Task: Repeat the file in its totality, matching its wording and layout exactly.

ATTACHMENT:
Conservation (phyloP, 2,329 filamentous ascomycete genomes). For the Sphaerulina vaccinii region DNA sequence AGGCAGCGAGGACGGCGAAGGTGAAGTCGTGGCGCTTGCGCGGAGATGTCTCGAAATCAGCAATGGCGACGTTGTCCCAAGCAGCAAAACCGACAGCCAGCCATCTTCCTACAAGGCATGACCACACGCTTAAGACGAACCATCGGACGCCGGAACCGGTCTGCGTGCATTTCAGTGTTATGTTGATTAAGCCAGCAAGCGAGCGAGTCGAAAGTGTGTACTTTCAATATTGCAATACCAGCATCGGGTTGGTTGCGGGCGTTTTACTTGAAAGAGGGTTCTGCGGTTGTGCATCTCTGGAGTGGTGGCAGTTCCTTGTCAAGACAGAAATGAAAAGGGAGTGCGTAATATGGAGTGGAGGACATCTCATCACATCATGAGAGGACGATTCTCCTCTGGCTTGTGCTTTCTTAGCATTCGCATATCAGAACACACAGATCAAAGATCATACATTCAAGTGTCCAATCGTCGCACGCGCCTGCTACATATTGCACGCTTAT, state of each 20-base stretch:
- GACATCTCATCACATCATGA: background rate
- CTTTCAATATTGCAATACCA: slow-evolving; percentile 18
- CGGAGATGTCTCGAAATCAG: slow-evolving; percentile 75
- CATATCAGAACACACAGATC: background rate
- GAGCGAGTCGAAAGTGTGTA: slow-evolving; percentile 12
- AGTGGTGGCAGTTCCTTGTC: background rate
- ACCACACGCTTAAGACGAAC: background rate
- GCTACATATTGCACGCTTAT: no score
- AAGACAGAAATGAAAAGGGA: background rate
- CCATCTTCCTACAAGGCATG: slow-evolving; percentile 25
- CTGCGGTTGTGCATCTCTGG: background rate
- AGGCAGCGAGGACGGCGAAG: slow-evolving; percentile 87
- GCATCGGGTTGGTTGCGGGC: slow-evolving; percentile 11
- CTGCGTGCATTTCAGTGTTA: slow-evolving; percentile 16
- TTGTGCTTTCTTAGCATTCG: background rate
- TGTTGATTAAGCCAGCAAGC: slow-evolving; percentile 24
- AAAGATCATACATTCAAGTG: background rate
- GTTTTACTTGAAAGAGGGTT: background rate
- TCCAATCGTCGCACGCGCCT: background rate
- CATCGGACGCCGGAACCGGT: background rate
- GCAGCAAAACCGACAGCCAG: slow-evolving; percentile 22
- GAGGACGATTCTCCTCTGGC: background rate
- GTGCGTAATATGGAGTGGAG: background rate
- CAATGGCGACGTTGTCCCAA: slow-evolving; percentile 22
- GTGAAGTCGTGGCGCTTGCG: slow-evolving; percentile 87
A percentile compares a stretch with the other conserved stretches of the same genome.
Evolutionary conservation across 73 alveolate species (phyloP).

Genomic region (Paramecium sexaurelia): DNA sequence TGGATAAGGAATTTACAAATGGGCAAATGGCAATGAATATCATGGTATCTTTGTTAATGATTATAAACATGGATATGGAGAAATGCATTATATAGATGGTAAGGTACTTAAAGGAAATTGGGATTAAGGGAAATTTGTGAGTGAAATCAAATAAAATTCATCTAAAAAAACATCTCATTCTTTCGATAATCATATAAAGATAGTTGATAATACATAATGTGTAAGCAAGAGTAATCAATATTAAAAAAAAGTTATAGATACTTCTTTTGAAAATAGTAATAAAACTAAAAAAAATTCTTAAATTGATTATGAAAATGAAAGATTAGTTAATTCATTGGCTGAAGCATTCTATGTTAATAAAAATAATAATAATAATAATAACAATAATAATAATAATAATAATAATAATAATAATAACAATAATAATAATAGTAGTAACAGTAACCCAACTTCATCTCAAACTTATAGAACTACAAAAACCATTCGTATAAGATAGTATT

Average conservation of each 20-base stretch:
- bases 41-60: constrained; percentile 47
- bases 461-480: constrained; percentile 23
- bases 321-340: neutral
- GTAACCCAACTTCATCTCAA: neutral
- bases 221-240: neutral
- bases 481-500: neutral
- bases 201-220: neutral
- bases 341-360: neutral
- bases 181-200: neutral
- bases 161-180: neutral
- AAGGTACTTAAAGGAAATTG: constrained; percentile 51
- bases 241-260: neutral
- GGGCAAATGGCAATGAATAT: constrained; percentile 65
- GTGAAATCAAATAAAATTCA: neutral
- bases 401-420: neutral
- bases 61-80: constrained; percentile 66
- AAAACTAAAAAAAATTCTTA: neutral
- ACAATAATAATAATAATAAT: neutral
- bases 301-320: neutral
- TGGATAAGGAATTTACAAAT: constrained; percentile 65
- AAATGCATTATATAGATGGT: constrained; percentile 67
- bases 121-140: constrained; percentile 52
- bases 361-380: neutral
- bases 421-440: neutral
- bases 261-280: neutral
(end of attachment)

Conservation (phyloP, 2,329 filamentous ascomycete genomes). For the Sphaerulina vaccinii region DNA sequence AGGCAGCGAGGACGGCGAAGGTGAAGTCGTGGCGCTTGCGCGGAGATGTCTCGAAATCAGCAATGGCGACGTTGTCCCAAGCAGCAAAACCGACAGCCAGCCATCTTCCTACAAGGCATGACCACACGCTTAAGACGAACCATCGGACGCCGGAACCGGTCTGCGTGCATTTCAGTGTTATGTTGATTAAGCCAGCAAGCGAGCGAGTCGAAAGTGTGTACTTTCAATATTGCAATACCAGCATCGGGTTGGTTGCGGGCGTTTTACTTGAAAGAGGGTTCTGCGGTTGTGCATCTCTGGAGTGGTGGCAGTTCCTTGTCAAGACAGAAATGAAAAGGGAGTGCGTAATATGGAGTGGAGGACATCTCATCACATCATGAGAGGACGATTCTCCTCTGGCTTGTGCTTTCTTAGCATTCGCATATCAGAACACACAGATCAAAGATCATACATTCAAGTGTCCAATCGTCGCACGCGCCTGCTACATATTGCACGCTTAT, state of each 20-base stretch:
- GACATCTCATCACATCATGA: background rate
- CTTTCAATATTGCAATACCA: slow-evolving; percentile 18
- CGGAGATGTCTCGAAATCAG: slow-evolving; percentile 75
- CATATCAGAACACACAGATC: background rate
- GAGCGAGTCGAAAGTGTGTA: slow-evolving; percentile 12
- AGTGGTGGCAGTTCCTTGTC: background rate
- ACCACACGCTTAAGACGAAC: background rate
- GCTACATATTGCACGCTTAT: no score
- AAGACAGAAATGAAAAGGGA: background rate
- CCATCTTCCTACAAGGCATG: slow-evolving; percentile 25
- CTGCGGTTGTGCATCTCTGG: background rate
- AGGCAGCGAGGACGGCGAAG: slow-evolving; percentile 87
- GCATCGGGTTGGTTGCGGGC: slow-evolving; percentile 11
- CTGCGTGCATTTCAGTGTTA: slow-evolving; percentile 16
- TTGTGCTTTCTTAGCATTCG: background rate
- TGTTGATTAAGCCAGCAAGC: slow-evolving; percentile 24
- AAAGATCATACATTCAAGTG: background rate
- GTTTTACTTGAAAGAGGGTT: background rate
- TCCAATCGTCGCACGCGCCT: background rate
- CATCGGACGCCGGAACCGGT: background rate
- GCAGCAAAACCGACAGCCAG: slow-evolving; percentile 22
- GAGGACGATTCTCCTCTGGC: background rate
- GTGCGTAATATGGAGTGGAG: background rate
- CAATGGCGACGTTGTCCCAA: slow-evolving; percentile 22
- GTGAAGTCGTGGCGCTTGCG: slow-evolving; percentile 87
A percentile compares a stretch with the other conserved stretches of the same genome.
Evolutionary conservation across 73 alveolate species (phyloP).

Genomic region (Paramecium sexaurelia): DNA sequence TGGATAAGGAATTTACAAATGGGCAAATGGCAATGAATATCATGGTATCTTTGTTAATGATTATAAACATGGATATGGAGAAATGCATTATATAGATGGTAAGGTACTTAAAGGAAATTGGGATTAAGGGAAATTTGTGAGTGAAATCAAATAAAATTCATCTAAAAAAACATCTCATTCTTTCGATAATCATATAAAGATAGTTGATAATACATAATGTGTAAGCAAGAGTAATCAATATTAAAAAAAAGTTATAGATACTTCTTTTGAAAATAGTAATAAAACTAAAAAAAATTCTTAAATTGATTATGAAAATGAAAGATTAGTTAATTCATTGGCTGAAGCATTCTATGTTAATAAAAATAATAATAATAATAATAACAATAATAATAATAATAATAATAATAATAATAATAACAATAATAATAATAGTAGTAACAGTAACCCAACTTCATCTCAAACTTATAGAACTACAAAAACCATTCGTATAAGATAGTATT

Average conservation of each 20-base stretch:
- bases 41-60: constrained; percentile 47
- bases 461-480: constrained; percentile 23
- bases 321-340: neutral
- GTAACCCAACTTCATCTCAA: neutral
- bases 221-240: neutral
- bases 481-500: neutral
- bases 201-220: neutral
- bases 341-360: neutral
- bases 181-200: neutral
- bases 161-180: neutral
- AAGGTACTTAAAGGAAATTG: constrained; percentile 51
- bases 241-260: neutral
- GGGCAAATGGCAATGAATAT: constrained; percentile 65
- GTGAAATCAAATAAAATTCA: neutral
- bases 401-420: neutral
- bases 61-80: constrained; percentile 66
- AAAACTAAAAAAAATTCTTA: neutral
- ACAATAATAATAATAATAAT: neutral
- bases 301-320: neutral
- TGGATAAGGAATTTACAAAT: constrained; percentile 65
- AAATGCATTATATAGATGGT: constrained; percentile 67
- bases 121-140: constrained; percentile 52
- bases 361-380: neutral
- bases 421-440: neutral
- bases 261-280: neutral